Your neighbor is at the gym most mornings by six. Your best friend can run for hours but doesn’t have patience for yoga class. And you know somebody who goes into a funk if she misses even one daily workout in a month. Then there’s you, with a style and needs all your own.
There is an exercise program that’s exactly right for you. All you need to do is find the one that fits your personality.
“People are more consistent about doing exercise if they match the schedule and activities to their personality,” says Mike Siemens, director of Exercise Physiology at Canyon Ranch in Tucson. “It’s important to find two or three kinds of aerobic activity that you enjoy, as well as exercise that incorporates the four components of fitness – cardiovascular, strength, flexibility and agility.”
So, think about your major personality traits and consider these approaches to lasting fitness:
Competitive vs. Noncompetitive
Love the thrill of competition? That’s great incentive to keep a fitness program going.
“Even young people have to be in pretty good shape to chase a ball around, so it can be tough to use the sport itself as a training mode. But you can use tennis (or soccer, basketball, skiing and other sports) as a motivator to get into better shape,” says Siemens.
He suggests working with a certified personal trainer to design a routine that will strengthen the appropriate muscles for your sport of choice. This can improve performance and help you prevent injuries. If you want the excitement of competition without the risks of many competitive sports, you might also explore alternatives such as race walking or biking, which may be easier on your body.
On the other hand, if competition is not your passion, you may enjoy less aggressive. Walking is an ideal option on your own or in groups. Dance – including ballet, western dancing, jazz, tap and other nontraditional forms of movement – may also appeal to your creative, fun-loving side.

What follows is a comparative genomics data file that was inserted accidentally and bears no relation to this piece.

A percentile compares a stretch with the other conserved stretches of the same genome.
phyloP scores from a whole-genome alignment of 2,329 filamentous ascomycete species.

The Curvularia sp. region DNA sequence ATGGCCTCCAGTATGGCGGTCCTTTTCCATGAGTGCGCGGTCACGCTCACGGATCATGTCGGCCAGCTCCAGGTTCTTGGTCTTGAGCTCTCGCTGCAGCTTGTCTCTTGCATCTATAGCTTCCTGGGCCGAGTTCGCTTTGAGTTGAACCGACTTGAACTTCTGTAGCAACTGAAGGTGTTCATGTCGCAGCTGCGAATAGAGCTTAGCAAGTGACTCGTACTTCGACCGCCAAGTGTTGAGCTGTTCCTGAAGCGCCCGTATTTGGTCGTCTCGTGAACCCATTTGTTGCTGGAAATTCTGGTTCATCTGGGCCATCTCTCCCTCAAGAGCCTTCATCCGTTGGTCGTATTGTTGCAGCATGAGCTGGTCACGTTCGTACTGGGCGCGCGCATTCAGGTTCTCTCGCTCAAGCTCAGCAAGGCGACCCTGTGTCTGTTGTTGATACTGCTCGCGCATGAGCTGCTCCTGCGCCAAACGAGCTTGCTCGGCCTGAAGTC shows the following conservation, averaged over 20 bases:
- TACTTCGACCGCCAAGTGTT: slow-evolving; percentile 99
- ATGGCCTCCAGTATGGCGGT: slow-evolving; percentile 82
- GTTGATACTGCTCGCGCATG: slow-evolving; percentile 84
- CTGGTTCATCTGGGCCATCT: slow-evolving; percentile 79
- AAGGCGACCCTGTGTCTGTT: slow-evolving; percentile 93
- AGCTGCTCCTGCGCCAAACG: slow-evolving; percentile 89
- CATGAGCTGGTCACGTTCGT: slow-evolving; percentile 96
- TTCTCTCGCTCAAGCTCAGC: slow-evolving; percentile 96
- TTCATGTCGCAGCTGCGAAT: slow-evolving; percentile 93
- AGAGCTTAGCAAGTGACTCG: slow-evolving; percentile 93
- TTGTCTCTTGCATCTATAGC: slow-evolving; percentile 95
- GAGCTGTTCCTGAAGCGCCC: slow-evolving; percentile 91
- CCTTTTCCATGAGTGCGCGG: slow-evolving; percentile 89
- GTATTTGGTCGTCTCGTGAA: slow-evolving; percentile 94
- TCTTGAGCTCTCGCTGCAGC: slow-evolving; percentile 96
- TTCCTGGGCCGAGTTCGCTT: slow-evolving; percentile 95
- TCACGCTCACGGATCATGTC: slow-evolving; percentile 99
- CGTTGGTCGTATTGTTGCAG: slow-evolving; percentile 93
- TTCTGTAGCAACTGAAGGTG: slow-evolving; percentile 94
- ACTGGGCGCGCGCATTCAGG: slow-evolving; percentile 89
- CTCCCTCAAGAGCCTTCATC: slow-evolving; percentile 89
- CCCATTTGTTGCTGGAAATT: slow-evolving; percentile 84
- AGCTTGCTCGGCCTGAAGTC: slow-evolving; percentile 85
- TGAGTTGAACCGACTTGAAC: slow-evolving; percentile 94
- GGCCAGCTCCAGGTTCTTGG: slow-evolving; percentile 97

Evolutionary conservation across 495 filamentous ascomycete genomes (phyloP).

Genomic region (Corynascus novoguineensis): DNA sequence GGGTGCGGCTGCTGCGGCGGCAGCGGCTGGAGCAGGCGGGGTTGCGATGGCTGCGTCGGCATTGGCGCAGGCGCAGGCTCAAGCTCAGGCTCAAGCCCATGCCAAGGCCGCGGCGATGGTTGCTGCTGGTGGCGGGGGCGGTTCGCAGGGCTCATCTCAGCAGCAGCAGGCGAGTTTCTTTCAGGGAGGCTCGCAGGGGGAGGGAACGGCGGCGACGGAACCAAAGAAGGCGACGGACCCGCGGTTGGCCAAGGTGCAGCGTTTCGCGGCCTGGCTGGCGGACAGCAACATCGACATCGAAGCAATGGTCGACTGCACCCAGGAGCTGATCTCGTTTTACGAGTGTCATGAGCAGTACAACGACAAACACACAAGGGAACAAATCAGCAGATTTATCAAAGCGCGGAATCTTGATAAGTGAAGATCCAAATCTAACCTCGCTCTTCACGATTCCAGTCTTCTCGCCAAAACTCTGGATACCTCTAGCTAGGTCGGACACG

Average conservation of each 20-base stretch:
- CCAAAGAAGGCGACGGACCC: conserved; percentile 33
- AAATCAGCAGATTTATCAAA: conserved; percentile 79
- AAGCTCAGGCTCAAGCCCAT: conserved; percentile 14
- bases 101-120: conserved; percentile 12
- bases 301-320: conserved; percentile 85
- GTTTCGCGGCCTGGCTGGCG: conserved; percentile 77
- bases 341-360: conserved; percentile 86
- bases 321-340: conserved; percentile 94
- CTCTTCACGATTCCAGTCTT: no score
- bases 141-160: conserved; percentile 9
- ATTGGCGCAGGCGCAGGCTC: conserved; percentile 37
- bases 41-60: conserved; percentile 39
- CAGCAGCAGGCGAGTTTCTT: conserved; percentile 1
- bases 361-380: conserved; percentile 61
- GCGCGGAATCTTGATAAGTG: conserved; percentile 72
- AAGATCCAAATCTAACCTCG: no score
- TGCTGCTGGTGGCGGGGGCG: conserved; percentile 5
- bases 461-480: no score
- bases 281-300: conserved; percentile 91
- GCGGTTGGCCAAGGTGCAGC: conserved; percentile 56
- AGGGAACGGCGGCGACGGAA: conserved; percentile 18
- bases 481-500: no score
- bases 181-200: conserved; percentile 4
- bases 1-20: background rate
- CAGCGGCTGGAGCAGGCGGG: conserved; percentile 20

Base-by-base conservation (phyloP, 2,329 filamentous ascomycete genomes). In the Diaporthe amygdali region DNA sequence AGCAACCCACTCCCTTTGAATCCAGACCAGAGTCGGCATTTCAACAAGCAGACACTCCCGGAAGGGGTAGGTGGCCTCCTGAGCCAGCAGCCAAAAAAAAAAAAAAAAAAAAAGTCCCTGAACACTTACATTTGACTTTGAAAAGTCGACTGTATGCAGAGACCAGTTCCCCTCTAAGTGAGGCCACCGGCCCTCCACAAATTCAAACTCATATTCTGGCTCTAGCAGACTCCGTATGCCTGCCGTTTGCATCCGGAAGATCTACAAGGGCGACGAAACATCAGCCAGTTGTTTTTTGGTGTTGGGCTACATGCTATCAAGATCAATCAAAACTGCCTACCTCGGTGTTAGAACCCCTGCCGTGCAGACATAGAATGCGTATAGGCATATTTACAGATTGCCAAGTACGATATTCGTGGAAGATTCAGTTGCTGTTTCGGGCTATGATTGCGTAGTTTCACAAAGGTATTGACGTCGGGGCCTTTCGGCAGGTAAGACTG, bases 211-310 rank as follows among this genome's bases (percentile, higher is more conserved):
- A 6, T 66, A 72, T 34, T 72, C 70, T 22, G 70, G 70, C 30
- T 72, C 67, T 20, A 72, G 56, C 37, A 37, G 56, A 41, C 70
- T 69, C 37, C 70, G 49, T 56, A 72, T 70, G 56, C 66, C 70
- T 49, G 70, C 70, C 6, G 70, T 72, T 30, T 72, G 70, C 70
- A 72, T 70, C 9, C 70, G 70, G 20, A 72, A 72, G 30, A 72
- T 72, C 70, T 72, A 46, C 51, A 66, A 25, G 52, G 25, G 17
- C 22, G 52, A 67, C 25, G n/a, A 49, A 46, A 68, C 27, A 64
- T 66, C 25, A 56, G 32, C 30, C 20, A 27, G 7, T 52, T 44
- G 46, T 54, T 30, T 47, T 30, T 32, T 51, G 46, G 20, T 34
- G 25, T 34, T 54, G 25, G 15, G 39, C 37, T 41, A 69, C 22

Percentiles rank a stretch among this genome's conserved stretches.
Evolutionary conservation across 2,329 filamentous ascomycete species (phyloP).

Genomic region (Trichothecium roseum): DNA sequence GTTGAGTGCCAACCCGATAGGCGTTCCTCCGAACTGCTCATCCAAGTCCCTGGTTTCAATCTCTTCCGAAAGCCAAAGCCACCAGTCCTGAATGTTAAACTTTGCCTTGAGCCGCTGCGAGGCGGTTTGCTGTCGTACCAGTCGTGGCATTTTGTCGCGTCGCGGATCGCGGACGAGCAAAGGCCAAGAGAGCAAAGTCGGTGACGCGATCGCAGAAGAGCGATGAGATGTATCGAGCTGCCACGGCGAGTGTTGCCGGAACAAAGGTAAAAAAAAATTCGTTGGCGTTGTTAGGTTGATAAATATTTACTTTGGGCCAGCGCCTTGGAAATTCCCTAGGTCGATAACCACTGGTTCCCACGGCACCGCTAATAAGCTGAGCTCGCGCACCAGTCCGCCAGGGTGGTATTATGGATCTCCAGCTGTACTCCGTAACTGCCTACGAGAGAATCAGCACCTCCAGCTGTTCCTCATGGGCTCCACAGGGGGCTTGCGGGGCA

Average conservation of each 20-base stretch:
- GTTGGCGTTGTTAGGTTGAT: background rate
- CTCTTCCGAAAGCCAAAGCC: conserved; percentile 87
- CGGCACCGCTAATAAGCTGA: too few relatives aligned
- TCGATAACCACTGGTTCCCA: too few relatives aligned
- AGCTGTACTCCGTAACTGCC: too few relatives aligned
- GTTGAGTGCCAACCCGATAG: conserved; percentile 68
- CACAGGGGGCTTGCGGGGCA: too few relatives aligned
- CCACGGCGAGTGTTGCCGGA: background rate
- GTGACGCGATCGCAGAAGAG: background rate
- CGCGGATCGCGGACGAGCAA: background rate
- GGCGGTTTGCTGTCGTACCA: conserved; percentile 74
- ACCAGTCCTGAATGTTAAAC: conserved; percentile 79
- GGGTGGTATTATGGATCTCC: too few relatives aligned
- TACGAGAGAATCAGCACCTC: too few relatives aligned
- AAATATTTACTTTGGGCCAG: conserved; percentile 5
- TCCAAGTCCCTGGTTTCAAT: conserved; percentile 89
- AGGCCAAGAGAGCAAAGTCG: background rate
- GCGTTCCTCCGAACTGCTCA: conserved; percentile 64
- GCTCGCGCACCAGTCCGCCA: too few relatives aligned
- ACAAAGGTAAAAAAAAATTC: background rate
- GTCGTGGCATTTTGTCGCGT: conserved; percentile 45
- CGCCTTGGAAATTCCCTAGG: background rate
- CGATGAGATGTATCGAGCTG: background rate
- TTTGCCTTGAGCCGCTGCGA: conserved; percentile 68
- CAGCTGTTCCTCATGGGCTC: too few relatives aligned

Indoor vs. Outdoor
Siemens says the indoor/outdoor factor plays a big part in every fitness program.
When you try to start or continue an exercise routine, tune into how you feel. Some people love the controlled environment, electronic displays, TVs and book racks you get with indoor treadmills. If that’s dull or confining to you, why not cover the same distance – with different scenery – outdoors?
Regimented vs. Non-Regimented
More disciplined personalities often appreciate the technical aspects of exercising indoors on machines that allow them to determine specific programs, calories burned, heart rate and so on. If they exercise outdoors, they frequently chart a specific course.
“Many times regimented people are ‘documenters.’ I recommend they keep an exercise diary or journal so they can chart their resting heart rates, times, etc. They enjoy this and it gives them incentive,” Siemens says.
Often these personalities also appreciate the structure provided by weight-training machines as opposed to free weights.
Not so regimented? You can get a great workout bicycling, planting trees, waterskiing, running with your dog in the park, bodysurfing at the beach, taking long walks, learning to dance.
Patient vs. Impatient
Some people love the mindful repetition of exercise programs. Others lack the patience, particularly in the strength-training arena.
“Personality types who don’t have a long attention span can get great benefit from a 15- to 20-minute routine targeting just one exercise per muscle group. You still get 80 to 90 percent of the benefit of doing two or three exercises for each muscle group,” Siemens says.
It’s all about YOU
Let your personality be your guide in customizing a fitness routine that motivates you.
“This is all about being active and moving more. If you have the perfect exercise program and you never do it, it is useless,” Siemens says. “Find what suits your personality and you’ll stick with it. That’s really what matters most.”